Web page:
Glenn Chin said he felt morally responsible for a 2012 fungal meningitis outbreak which killed twenty-five people. 

Court documents state that unsanitary conditions in a clean room primarily caused the outbreak. Prosecutors also say that Chin falsified test results, used expired ingredients, shipped untested drugs, and concealed reports about laboratory conditions. Chin admitted he took “shortcuts I knew were wrong.”

“I feel responsible for what happened because I made the drugs that made so many people terribly sick, including those who have died,” he added.

Massachusetts U.S. District Judge Richard Stearns initially sentenced Chin to eight years in prison. Judge Stearns extended that sentence to ten-and-a-half years after Chin’s partner in crime, New England Compounding Center founder Barry Cadden, received a fourteen-and-a-half year sentence. Both men await trial for second degree murder charges in Michigan.

Duty of Care

Legally, most individuals have a duty of reasonable care. This responsibility comes from the neighbor principle, which in turn comes from the Golden Rule.

Because of their advanced education, and more importantly because patients depend on them completely, most medical professionals have a fiduciary duty. That’s the highest level of legal responsibility in New York.

The standard of care often comes into play as well. For example, if Tom breaks his arm, the doctor must examine Tom, run tests, like an X-ray, and set his broken bone. Similarly, pharmaceutical companies must ensure that their clean rooms are actually clean. If there is a breach of duty, and that breach causes injury, the tortfeasor (negligent actor) could be liable for damages.

Examples of Medical Malpractice

Unsanitary conditions at drug production facilities are just one possible issue in this area. Medical misdiagnosis is a much more common occurrence. Doctors initially misdiagnose as many of 20 percent of patients with serious conditions, such as:

  • Cancer: The cancer misdiagnosis rate might be even larger than the overall misdiagnosis rate. To most doctors, cancer is a genetic or lifestyle condition. So, if the patient does not “fit the profile,” cancer might not be on the doctor’s radar. Cancer survival rates have greatly improved since the 90s, but an early diagnosis is usually the key to successful treatment.
  • Heart Disease: Roughly the same lifestyle and genetic factors apply regarding vascular conditions. Only old people have strokes, only people with high triglyceride levels have heart problems, and so on. Furthermore, many of these victims don’t have signature symptoms. For example, many women heart attack victims don’t have intense chest pains.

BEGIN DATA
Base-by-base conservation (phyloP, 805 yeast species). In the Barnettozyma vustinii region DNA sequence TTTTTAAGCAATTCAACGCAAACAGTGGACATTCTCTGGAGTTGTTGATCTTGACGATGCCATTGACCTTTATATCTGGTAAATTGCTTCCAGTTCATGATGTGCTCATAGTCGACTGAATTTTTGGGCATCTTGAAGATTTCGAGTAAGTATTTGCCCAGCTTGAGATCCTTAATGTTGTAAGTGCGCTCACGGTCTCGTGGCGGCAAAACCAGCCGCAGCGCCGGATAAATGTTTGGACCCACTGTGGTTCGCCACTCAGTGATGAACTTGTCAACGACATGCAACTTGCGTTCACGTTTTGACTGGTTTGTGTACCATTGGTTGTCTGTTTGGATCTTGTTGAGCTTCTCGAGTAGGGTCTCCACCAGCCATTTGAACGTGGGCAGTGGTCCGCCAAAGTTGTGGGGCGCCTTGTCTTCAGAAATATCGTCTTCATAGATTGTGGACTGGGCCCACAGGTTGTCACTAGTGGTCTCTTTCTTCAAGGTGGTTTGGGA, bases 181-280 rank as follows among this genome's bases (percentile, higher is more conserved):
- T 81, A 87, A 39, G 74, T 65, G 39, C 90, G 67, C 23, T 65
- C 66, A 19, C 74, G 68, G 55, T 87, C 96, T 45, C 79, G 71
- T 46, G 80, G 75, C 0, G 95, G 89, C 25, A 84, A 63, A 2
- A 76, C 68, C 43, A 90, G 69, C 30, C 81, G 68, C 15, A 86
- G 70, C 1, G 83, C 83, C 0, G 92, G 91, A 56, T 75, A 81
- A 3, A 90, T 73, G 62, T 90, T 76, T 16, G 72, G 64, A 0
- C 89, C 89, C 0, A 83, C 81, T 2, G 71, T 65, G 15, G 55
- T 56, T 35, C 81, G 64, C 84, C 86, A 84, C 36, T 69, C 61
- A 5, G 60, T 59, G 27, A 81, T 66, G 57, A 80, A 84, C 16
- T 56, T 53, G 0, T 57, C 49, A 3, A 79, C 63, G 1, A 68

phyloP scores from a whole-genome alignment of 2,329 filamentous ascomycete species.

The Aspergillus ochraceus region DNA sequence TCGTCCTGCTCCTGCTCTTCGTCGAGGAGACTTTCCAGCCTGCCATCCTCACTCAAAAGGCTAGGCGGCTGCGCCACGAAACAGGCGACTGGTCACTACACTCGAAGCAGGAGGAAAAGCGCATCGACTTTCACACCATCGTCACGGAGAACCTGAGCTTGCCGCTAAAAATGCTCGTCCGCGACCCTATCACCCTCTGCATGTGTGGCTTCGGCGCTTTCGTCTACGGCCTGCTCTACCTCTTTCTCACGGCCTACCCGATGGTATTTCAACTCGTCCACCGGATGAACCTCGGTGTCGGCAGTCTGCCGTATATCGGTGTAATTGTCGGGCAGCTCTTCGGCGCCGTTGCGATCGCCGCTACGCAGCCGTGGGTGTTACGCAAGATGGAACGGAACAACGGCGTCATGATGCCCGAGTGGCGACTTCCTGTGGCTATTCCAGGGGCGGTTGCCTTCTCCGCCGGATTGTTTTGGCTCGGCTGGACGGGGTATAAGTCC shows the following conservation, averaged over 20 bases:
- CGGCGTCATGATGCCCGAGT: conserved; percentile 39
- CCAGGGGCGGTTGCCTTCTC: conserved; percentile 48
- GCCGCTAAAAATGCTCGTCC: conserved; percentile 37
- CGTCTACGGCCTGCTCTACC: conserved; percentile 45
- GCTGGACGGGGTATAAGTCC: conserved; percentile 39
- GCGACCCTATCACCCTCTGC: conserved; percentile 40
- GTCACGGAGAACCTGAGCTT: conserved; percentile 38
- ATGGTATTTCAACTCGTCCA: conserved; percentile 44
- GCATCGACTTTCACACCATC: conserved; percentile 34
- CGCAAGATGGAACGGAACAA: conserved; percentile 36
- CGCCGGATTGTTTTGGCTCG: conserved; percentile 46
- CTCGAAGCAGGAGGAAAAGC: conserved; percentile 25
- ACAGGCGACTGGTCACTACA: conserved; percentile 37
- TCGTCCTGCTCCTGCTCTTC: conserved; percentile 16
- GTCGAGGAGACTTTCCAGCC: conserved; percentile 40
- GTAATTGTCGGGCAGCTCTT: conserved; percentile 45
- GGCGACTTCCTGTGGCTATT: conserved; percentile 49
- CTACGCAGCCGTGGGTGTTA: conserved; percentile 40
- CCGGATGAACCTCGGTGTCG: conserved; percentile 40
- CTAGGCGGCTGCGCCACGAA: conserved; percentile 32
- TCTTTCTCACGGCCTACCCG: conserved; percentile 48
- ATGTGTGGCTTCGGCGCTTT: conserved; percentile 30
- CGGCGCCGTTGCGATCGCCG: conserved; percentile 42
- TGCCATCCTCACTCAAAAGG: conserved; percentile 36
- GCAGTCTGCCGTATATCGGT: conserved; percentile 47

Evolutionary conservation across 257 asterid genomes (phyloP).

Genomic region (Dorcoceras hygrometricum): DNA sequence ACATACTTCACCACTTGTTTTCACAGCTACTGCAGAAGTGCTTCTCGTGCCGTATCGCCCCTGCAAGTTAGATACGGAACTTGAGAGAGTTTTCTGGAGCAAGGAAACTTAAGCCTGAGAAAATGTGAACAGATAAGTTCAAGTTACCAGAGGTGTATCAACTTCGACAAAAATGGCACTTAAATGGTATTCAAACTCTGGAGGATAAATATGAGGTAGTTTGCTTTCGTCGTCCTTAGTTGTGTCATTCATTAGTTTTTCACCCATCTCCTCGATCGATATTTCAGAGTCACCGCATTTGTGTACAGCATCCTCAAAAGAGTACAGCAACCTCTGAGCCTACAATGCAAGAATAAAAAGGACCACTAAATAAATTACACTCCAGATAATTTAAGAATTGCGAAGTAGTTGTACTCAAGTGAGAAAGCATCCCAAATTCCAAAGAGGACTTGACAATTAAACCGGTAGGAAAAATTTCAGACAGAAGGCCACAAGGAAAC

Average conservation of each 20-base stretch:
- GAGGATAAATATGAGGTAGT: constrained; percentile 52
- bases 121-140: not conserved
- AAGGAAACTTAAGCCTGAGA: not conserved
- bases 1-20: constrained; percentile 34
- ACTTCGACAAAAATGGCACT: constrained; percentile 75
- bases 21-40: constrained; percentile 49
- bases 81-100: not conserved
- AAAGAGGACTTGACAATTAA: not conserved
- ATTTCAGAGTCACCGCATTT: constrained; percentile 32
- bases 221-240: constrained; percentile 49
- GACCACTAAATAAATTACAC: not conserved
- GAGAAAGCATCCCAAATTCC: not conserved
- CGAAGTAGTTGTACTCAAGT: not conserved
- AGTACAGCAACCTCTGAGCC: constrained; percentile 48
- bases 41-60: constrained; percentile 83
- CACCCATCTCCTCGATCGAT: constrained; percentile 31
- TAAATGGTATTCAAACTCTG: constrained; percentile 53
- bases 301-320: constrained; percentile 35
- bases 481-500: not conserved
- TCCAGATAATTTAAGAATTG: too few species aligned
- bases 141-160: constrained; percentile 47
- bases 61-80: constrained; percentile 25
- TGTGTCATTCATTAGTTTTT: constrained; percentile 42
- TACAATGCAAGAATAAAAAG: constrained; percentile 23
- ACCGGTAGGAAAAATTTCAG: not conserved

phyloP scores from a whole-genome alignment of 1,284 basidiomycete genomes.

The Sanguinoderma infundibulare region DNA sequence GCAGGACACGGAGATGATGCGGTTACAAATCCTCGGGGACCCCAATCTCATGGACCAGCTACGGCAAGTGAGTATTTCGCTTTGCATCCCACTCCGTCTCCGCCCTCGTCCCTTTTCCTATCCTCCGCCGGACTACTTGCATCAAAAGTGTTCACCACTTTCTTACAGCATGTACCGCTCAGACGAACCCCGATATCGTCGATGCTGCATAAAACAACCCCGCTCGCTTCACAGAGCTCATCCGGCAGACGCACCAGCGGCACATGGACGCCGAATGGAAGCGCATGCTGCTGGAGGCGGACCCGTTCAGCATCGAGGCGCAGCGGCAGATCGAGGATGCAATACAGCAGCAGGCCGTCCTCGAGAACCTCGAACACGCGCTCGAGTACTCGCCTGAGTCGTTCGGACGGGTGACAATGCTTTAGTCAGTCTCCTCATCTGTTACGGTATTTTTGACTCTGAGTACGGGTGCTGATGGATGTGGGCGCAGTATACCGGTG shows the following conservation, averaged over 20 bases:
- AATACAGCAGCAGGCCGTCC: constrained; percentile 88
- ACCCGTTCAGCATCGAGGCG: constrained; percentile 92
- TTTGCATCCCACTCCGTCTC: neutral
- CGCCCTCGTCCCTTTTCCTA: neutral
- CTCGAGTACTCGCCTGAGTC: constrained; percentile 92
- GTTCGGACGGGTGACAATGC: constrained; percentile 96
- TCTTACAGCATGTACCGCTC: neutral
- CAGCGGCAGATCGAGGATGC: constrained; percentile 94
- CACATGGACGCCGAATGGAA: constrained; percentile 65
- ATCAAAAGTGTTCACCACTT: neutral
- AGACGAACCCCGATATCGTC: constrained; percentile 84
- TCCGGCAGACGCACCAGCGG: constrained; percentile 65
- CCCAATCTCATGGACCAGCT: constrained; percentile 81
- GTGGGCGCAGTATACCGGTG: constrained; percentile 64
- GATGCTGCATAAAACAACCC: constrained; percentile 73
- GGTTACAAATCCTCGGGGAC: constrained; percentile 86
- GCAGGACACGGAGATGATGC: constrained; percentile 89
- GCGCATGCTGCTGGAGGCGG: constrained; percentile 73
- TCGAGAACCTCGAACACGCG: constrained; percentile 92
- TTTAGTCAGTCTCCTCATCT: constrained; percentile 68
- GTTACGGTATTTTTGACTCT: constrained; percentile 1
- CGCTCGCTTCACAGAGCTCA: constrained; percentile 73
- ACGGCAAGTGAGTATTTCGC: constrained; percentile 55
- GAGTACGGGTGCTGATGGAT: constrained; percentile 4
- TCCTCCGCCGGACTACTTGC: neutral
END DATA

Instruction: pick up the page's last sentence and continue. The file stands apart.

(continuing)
• Infection: In many ways, infection is the anti-lifestyle and genetic illness. Frequently, there are no red flags or other warning signs. Furthermore, unless the patient has a pre-existing condition, many infections are not very serious. 

Lack of information usually compounds these problems. If a doctor does not run a full battery of tests, they may not have a full picture. They could believe an insurance company will not pay for them. In other cases, a doctor over-relies on a technician or nurse to review and interpret results.

Anesthesiology errors are another example. There is very little margin for error in this area. If the doctor administers a little too much medicine, the patient might not wake up. Too little, and the patient might wake up too quickly. Doses must be tailored to individual needs. There is no one-size-fits-all when it comes to anesthesia.

Resolving a Damage Claim

Establishing the standard of care and establishing a breach of care are usually the most important elements of a medical malpractice claim. Since these cases are normally straightforward and the duty of care is normally high, many of these claims settle out of court.

Some claims settle almost immediately. That’s usually true in extreme cases which involve no questions about liability and extremely severe injuries. These cases are few and far between.

Much more commonly, these claims settle during mediation. This alternative dispute resolution method is about 90 percent successful, mostly because the parties have a duty to negotiate in good faith and a judge supervises the process.

Basically, “good faith” means that both sides must honestly want to settle the case. There is no going through the motions. “Good faith” also means that both parties are willing to make some sacrifices. Stubbornly clinging to the company line is not a good faith negotiating posture.

Judicial supervision is important as well. A judge can make it very clear that s/he is very disappointed if the parties don’t work out their differences. No one wants to have a conversation with a judge after mediation fails.

Medical malpractice victims could be entitled to substantial compensation. For a free consultation with an experienced personal injury attorney in New York, contact Marie Napoli.